In October of 2015, founder
Jonathan Kumar stood on a street
corner in downtown Seattle…
He watched a man beg for 20 minutes as not a single car opened a window for him. The man, Edward, stood there painfully, seeking diabetes medication for his feet after recently ending up on the street.
As person after person passed the man by, Jonathan eventually approached him and had a conversation with him. It was then that Jonathan realized this man was experiencing not just financial poverty, but a profound sense of relational poverty.
Many urban citygoers continually confront homelessness, but are caught without time, cash, or wherewithal on if cash will help. “I want to help. I’m unsure how.” These and other barriers lead to the easiest response: do nothing. And so, individuals without a home are told 100s of times an hour that they don’t exist.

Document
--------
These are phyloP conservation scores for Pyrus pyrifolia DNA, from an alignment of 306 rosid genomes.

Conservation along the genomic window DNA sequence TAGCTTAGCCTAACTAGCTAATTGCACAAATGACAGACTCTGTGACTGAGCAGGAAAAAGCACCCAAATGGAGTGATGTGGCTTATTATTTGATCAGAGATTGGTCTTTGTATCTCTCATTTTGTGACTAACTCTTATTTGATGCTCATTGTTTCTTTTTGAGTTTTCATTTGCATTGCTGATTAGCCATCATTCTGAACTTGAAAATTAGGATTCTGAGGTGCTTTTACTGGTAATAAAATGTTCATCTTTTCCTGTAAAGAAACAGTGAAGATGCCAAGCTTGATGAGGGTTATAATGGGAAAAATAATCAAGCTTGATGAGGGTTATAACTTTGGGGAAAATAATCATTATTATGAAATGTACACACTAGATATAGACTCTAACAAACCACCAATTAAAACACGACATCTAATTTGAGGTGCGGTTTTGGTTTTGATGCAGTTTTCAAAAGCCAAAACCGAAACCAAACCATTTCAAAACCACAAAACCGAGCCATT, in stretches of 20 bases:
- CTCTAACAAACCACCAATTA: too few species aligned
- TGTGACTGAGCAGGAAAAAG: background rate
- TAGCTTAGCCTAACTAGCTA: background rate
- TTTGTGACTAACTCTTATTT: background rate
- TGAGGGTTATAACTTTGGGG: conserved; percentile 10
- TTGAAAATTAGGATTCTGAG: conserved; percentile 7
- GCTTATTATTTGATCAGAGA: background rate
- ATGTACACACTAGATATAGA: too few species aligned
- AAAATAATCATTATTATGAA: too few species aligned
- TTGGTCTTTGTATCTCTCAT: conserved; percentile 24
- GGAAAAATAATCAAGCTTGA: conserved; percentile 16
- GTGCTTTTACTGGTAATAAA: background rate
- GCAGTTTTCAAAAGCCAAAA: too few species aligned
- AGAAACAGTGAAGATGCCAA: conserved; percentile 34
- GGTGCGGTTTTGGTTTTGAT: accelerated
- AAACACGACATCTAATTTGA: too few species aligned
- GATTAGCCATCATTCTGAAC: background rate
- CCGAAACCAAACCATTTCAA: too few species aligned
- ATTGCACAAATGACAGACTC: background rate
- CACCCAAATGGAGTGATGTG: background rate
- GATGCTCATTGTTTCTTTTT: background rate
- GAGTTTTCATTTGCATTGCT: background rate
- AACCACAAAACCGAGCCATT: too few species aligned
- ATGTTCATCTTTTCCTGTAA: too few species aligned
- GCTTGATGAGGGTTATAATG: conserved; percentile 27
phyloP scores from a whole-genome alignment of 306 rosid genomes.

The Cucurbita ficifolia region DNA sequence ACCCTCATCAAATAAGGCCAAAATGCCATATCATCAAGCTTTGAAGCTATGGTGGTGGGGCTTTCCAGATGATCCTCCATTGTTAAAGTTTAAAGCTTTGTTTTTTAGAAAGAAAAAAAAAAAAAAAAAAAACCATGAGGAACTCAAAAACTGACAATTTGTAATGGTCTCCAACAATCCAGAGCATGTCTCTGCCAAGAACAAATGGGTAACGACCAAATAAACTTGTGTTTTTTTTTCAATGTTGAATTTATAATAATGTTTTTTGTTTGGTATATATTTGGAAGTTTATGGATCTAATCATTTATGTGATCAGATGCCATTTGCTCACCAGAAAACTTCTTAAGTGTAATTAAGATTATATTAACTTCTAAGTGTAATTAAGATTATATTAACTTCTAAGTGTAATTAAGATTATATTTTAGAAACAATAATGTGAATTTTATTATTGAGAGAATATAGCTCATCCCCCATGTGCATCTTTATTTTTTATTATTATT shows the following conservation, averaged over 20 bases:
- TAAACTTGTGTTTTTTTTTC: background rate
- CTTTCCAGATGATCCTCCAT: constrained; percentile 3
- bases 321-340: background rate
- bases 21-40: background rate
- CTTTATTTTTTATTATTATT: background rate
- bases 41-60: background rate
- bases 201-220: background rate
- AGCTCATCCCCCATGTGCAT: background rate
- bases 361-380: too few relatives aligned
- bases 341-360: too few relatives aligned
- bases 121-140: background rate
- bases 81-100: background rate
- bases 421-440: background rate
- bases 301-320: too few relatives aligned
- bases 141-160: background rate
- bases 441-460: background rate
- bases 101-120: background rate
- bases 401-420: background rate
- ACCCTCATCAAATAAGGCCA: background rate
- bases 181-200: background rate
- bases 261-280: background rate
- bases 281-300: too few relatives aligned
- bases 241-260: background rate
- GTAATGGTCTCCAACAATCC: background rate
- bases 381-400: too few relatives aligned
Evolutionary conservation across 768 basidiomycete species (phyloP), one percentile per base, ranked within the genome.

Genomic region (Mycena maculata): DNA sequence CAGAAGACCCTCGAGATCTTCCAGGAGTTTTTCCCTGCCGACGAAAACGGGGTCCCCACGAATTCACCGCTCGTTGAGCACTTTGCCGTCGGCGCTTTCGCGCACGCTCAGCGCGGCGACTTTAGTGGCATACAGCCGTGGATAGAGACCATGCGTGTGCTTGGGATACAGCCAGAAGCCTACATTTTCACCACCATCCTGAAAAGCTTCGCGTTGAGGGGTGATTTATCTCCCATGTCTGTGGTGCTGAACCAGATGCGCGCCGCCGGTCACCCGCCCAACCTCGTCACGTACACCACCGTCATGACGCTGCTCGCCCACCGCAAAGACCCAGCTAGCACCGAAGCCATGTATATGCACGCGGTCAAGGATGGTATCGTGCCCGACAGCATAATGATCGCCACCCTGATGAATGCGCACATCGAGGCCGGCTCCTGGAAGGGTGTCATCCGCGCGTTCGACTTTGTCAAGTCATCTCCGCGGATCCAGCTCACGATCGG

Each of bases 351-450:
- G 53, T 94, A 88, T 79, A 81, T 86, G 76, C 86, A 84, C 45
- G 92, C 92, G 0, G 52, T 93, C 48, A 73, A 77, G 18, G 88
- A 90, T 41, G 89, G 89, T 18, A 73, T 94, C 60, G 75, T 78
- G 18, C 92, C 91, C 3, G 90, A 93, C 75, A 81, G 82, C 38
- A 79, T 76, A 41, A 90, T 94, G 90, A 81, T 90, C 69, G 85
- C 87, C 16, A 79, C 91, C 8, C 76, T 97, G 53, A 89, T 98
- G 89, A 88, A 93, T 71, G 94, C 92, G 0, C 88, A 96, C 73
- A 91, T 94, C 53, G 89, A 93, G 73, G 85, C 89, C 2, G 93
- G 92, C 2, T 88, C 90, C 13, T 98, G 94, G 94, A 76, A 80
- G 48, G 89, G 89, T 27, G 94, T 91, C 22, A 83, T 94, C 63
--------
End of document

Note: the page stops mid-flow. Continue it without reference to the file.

Samaritan exists to link these individuals to the social and financial capital needed to meet housing and health goals. In parallel, their stories will truly change the lives of their neighbors passing by them on a daily basis.
Samaritan doesn’t own any apartment buildings or shelters. But if Samaritan can’t guarantee everyone a physical house yet, it’ll begin by providing anyone a social home. It’s not about “changing the world”; it’s about changing someone’s world, right now. And that’s a start.